“The owners usually pick one or two cattle in a herd and train them to lead the herd at the front. They call it the Jagaba. It must lead before others follow.”
Whenever a herd of cattle is rustled, Dr Rufa’i explains, the rustlers pay attention to identify the Jagaba. If it does not mobilise the rest of the herd where they want, they shoot it down.
They generally believe that any cattle that prove stubborn to them will likely be traced by the owner after they are sold or stolen.
The danger of owning domestic animals
Although domestic animals have been part and parcel of rural life in Northwest Nigeria, the ongoing armed violence in the region has made having them a huge risk.
“In Sabon Birni, once you have cattle, you will never have peace of mind. You are sure that cattle rustlers can storm your house at any time. But some diehards still keep cows,” explains Ashiru.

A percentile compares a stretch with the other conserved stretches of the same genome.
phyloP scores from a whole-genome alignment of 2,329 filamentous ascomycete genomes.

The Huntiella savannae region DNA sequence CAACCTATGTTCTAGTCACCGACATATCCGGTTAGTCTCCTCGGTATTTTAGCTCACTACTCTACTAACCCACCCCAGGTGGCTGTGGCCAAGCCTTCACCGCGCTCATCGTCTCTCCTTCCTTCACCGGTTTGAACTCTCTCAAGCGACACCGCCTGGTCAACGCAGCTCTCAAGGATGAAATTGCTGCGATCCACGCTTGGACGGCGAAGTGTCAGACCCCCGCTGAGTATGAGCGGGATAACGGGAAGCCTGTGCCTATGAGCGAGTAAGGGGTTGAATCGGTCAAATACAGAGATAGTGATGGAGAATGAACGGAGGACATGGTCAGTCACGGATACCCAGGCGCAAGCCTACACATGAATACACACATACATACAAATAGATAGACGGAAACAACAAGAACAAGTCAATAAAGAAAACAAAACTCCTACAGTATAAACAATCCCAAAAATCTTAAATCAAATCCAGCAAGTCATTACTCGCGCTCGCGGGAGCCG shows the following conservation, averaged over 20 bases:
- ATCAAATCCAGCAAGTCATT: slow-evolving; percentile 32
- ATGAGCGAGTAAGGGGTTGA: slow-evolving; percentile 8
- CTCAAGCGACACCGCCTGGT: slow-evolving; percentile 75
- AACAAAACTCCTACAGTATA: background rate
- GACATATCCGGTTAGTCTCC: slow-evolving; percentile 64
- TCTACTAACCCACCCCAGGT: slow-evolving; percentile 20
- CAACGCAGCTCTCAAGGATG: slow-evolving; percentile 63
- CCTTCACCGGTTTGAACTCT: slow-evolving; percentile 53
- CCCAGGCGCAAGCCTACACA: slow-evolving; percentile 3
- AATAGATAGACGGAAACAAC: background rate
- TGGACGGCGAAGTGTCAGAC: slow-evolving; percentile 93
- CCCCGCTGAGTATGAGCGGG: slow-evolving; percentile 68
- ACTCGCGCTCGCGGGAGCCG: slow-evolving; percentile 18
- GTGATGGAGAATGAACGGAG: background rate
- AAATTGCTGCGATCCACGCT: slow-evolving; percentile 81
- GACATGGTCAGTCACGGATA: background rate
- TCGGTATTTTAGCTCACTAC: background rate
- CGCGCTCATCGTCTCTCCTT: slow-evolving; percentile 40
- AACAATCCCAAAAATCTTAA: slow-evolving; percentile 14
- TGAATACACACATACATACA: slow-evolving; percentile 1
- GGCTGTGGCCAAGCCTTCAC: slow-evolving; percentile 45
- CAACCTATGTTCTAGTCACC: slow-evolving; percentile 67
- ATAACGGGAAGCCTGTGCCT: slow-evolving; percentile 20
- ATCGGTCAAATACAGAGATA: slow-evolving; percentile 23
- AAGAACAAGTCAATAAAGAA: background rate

He estimates that cattle in his community, Gatawa, have shrunk from about 5,000 two years ago to only 20. Most of the cattle, he says, were stolen by the terrorists; but a few were sold by the owners out of the fear that they could be rustled.
In Garin Idi, located a few kilometres away from Gatawa, virtually all the cattle were taken.
The town, Ashiru explains, has a rich marshy land on which the people feed their cattle. As a result, it acquired regional fame in the eastern Sokoto region for rearing the biggest and healthiest cattle. But there is no single herd of cattle in the community today.
Dr Rufa’i says this is a growing trend. “Go to Kukiya in Birnin Magaji or Gidan Kaso, for instance, you will find virtually not a single herd of cattle. In many communities where you find a few cattle, you will find that the cattle belong to people who are related to the ‘bandits’.”